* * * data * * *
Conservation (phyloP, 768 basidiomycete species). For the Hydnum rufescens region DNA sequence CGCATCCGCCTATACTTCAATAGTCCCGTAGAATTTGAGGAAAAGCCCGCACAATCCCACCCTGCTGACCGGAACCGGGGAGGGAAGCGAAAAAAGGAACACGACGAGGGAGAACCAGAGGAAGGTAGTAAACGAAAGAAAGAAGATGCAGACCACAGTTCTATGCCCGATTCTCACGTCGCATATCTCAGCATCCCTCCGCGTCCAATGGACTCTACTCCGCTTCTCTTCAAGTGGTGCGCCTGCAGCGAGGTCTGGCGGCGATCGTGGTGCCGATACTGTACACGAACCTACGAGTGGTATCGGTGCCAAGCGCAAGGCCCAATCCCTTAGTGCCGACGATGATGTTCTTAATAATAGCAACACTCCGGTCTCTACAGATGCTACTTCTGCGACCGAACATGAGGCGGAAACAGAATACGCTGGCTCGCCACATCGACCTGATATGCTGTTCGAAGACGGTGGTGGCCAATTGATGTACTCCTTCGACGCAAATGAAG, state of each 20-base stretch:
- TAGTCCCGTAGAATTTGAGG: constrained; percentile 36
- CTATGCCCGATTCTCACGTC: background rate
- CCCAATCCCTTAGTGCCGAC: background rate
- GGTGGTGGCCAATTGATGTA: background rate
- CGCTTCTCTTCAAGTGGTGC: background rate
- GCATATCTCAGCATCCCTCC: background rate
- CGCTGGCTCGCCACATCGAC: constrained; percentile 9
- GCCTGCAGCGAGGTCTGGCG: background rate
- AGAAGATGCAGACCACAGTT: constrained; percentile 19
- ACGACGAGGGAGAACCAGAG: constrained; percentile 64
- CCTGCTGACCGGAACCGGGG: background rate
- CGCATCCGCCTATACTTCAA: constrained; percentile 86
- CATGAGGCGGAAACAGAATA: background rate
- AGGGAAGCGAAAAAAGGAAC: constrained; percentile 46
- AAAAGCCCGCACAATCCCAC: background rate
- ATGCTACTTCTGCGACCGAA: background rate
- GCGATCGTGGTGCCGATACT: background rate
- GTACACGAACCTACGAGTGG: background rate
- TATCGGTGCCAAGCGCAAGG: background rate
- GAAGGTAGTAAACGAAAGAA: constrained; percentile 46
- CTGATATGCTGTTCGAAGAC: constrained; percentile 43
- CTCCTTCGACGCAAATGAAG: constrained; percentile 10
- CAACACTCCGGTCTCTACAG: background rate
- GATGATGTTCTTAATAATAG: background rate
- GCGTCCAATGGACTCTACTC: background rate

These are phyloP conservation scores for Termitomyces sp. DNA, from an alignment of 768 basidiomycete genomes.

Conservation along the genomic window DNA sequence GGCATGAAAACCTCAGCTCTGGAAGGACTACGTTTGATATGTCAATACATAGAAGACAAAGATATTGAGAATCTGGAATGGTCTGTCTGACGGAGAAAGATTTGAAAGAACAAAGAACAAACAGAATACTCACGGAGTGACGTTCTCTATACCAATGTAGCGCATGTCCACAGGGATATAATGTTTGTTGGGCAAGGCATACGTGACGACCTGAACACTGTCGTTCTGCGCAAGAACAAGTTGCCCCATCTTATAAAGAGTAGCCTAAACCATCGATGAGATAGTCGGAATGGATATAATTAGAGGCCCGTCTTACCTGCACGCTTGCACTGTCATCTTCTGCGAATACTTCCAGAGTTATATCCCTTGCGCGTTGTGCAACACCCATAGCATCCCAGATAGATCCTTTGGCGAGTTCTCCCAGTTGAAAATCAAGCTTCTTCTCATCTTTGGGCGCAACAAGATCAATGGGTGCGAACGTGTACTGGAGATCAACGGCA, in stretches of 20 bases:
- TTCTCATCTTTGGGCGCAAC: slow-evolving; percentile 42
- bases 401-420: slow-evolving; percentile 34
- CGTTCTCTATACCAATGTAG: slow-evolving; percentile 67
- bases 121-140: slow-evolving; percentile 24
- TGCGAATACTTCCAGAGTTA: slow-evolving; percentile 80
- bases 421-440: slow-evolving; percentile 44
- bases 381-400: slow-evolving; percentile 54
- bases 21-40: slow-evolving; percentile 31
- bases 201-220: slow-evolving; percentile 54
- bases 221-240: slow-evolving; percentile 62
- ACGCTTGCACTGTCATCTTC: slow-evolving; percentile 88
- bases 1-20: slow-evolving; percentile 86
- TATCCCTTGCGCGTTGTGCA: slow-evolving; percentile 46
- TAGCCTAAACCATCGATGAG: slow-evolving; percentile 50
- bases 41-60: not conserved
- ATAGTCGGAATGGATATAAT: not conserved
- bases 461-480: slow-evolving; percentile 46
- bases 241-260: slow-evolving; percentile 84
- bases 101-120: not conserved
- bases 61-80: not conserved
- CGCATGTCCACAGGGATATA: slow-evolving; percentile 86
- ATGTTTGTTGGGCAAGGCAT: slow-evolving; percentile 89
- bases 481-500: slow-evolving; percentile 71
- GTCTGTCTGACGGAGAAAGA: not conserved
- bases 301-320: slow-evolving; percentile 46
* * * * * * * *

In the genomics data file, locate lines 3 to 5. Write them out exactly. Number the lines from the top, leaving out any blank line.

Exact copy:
- CTATGCCCGATTCTCACGTC: background rate
- CCCAATCCCTTAGTGCCGAC: background rate
- GGTGGTGGCCAATTGATGTA: background rate